A headteacher from southern Sudan explains the importance of MAG’s work for the future of his country.
Emmanuel Oching is the young headmaster of the Kuleu Lights Academy, a private nursery and primary school in the conflict-ridden town of Kapoeta.
|Kapoeta, Eastern Equatoria province|
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His country is still suffering the effects of more than 20 years of fighting between the Government of Sudan and armed groups in the south, which caused vast numbers of people to flee their homes and has left large areas contaminated by remnants of conflict.
As the education system in many parts of southern Sudan collapsed during the civil war, Emmanuel left Eastern Equatoria province for Uganda, to attend high school and then study to become a teacher. He returned in January last year, applied for a teaching job at the newly opened Kuleu Lights Academy and was hired immediately.
He learnt that the school where he was to begin working was built on land that had been a barrier minefield area around the perimeter of the Kapoeta, until it was cleared by MAG.
Kapoeta is one of the main towns in Eastern Equatoria and was a place of strategic importance before the Comprehensive Peace Agreement was signed between the Government and the Sudan People's Liberation Movement in January 2005.
A house being built on the former minefield that surrounded the town of Kapoeta.
Both sides had laid the minefield to defend their positions, as the town was won and lost by the opposing sides. It eventually covered an area of more than 280,000 square metres. The minefield hindered development and complicated access to smaller villages in the surrounding area, creating a constant hazard for vulnerable groups, in particular children and women.
Once MAG handed the safe land back to the community, people were able to return to the town and begin rebuilding their lives, using the land for housing, agriculture and developing economic activities for the community, as well as well as the constructions of Emmanuel’s school.
“Before this area was demined people were not here, because of what was left over from the war,” Emmanuel says. “This area was only used for trapping and killing people. MAG is doing wondrous work because they are saving lives. They are reducing death so that people no longer step on bombs.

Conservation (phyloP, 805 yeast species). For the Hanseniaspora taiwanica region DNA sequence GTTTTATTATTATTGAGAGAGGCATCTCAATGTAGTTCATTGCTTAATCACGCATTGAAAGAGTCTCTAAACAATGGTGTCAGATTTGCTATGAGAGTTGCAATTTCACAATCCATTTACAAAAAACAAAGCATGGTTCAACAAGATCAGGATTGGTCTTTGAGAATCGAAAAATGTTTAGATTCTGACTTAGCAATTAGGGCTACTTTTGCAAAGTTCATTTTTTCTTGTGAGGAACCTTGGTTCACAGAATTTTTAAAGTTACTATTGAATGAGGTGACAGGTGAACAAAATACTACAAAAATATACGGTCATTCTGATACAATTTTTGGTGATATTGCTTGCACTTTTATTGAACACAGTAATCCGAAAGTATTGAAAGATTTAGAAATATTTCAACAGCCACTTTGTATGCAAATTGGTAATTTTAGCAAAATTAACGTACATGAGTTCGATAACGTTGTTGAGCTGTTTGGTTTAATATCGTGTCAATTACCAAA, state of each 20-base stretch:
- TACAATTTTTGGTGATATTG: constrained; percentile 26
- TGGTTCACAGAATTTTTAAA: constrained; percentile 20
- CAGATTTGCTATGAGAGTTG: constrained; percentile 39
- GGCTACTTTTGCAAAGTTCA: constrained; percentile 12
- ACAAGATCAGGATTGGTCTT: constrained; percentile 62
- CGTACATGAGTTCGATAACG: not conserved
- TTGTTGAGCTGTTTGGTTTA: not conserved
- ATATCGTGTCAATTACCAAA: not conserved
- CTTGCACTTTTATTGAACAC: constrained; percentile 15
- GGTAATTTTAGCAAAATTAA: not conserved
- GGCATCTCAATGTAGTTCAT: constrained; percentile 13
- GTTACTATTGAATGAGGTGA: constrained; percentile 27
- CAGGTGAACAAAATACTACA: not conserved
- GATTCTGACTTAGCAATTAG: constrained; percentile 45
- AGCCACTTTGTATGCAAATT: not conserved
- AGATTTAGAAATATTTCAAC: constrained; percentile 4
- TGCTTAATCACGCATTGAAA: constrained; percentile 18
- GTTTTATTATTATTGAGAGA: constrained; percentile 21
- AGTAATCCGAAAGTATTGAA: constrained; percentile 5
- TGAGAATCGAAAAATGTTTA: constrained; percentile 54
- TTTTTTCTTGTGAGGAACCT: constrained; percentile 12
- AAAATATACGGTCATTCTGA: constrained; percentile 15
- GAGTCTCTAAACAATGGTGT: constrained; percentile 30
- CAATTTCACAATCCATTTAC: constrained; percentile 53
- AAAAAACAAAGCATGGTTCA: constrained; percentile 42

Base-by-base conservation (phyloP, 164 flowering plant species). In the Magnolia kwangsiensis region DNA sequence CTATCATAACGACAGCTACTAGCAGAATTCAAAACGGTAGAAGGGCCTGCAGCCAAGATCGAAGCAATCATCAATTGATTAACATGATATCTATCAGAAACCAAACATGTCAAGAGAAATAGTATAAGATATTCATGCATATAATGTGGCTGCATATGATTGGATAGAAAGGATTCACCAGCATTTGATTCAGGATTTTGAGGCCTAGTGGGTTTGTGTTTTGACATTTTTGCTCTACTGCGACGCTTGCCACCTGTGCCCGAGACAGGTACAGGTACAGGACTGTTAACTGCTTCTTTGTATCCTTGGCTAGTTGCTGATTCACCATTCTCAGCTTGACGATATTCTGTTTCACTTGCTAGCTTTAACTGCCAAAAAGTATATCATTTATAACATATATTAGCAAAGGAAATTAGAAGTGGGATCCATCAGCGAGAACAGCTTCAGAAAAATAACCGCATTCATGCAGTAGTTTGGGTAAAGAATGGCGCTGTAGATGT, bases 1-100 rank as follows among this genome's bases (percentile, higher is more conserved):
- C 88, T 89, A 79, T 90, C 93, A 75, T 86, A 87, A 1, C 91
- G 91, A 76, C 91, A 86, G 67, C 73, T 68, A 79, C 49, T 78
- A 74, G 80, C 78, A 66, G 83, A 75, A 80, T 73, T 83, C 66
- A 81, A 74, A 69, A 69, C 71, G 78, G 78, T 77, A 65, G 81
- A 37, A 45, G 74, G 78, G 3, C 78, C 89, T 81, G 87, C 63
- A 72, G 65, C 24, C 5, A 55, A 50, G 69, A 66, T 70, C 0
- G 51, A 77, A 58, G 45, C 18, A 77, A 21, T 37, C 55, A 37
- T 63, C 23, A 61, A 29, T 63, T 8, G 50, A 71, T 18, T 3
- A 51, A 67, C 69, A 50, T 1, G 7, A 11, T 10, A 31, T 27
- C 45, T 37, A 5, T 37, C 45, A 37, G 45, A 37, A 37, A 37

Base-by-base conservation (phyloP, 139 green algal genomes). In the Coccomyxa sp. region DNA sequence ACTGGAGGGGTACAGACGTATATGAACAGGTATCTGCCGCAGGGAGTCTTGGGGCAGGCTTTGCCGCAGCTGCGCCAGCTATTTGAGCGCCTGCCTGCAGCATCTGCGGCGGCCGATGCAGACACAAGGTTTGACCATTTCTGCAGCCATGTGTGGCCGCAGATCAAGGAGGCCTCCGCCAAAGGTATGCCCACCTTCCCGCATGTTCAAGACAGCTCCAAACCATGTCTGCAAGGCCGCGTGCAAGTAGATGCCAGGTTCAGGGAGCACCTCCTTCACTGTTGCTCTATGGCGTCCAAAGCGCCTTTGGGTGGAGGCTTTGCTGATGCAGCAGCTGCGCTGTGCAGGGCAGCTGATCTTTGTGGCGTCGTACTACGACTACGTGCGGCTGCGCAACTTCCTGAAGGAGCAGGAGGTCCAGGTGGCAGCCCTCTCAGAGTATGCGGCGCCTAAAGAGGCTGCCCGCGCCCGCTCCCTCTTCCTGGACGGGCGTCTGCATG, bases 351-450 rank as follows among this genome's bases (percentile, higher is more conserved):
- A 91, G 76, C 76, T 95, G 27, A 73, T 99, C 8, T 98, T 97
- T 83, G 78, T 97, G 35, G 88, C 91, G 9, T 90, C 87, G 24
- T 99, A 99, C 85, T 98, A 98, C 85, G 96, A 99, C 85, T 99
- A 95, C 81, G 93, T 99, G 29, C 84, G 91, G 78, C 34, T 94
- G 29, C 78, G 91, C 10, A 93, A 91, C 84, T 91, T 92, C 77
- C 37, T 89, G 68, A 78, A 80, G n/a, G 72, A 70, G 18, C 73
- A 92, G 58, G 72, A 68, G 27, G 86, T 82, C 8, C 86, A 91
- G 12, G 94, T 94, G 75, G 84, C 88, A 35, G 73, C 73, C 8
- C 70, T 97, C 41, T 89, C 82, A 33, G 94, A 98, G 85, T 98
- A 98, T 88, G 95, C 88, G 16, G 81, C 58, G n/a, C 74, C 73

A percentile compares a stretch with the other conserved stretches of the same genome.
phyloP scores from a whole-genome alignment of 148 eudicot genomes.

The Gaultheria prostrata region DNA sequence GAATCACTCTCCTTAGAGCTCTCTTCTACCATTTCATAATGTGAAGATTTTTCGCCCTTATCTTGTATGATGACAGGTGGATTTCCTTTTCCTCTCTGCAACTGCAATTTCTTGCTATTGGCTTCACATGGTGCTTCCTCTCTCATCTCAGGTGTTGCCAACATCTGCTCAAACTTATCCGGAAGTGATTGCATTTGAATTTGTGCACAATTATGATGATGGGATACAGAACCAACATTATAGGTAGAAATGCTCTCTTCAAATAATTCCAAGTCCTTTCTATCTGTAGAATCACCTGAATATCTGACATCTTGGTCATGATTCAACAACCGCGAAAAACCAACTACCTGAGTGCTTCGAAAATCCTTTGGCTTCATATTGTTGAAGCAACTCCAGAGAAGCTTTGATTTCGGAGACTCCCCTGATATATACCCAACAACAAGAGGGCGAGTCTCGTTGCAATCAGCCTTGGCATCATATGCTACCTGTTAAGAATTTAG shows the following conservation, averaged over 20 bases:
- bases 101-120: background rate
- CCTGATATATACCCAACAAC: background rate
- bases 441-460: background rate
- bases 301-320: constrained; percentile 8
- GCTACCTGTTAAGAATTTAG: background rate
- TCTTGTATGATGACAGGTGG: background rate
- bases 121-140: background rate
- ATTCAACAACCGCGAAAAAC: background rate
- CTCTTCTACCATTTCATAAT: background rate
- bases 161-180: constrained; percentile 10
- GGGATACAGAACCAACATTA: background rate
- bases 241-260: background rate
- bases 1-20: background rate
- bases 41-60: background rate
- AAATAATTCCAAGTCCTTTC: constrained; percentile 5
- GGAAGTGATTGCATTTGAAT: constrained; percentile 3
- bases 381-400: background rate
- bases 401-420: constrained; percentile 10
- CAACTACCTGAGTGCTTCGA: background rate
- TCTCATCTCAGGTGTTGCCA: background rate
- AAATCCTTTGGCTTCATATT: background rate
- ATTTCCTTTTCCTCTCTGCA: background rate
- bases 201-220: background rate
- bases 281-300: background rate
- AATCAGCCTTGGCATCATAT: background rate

“Secondly, they are bringing people back in so that they can live here again. This area has changed a lot in terms of development since MAG cleared the mines.
"This area has changed a lot in terms of development since MAG cleared the mines."
– Emmanuel Oching
[Photo and top photo: J.B. Russell]
"People are now coming back, building houses and getting creative about development. The wasted land is now being used by the people. MAG must continue deeper and deeper into the areas where they have not yet been.”
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Not surprisingly, for Emmanuel the key to developing Kapoeta and the country as a whole is education. His efforts to teach the children in his school have not gone unnoticed. Only nine months after starting work at the academy, he was promoted to headmaster.
“I feel good about my work because I am helping children to get an education, but we are not just teaching them because they are supposed to get an education. It is also so that they will share what they have learned, so that they will become teachers themselves and educate others.
“I want them to understand the difference between them and the other children in the village who are not in school, so that my students will motivate the others to come to school too.
“On Wednesdays, we organise games and activities in the field across the road with the students from the school and other children from the villages so that they have an opportunity to mix, to play together and so the other children will see that it is good to be in school.
“There are 120 students at Kuleu Lights, but since I arrived the number of children in school keeps increasing.”
For Emmanuel the future of the country is the young generation that has not known war.
“People who are grown up now are traumatised by the war, people like our fathers and older brothers. They are behaving all the time like soldiers because of what they experienced.
“I think that MAG’s work is very important for our future development. If all the mines and bombs from the war were removed, people can live in complete peace. I wish that what happened before, all the bombs, never occurs again and that the next generation can live with peace of mind.”
1 April 2010
MAG would like to thank the following donors to the Sudan programme: Spanish Agency for International Cooperation for Development (AECID); UK Department for International Development (DFID) / UKaid; Canadian International Development Agency (CIDA); Canada Department of Foreign Affairs and International Trade (DFAIT); Dutch Ministry of Foreign Affairs; Guernsey Overseas Aid Commission; Bureau of Population, Refugees and Migration, US Department of State; Office of Weapons Removal and Abatement, US Department of State; United Nations.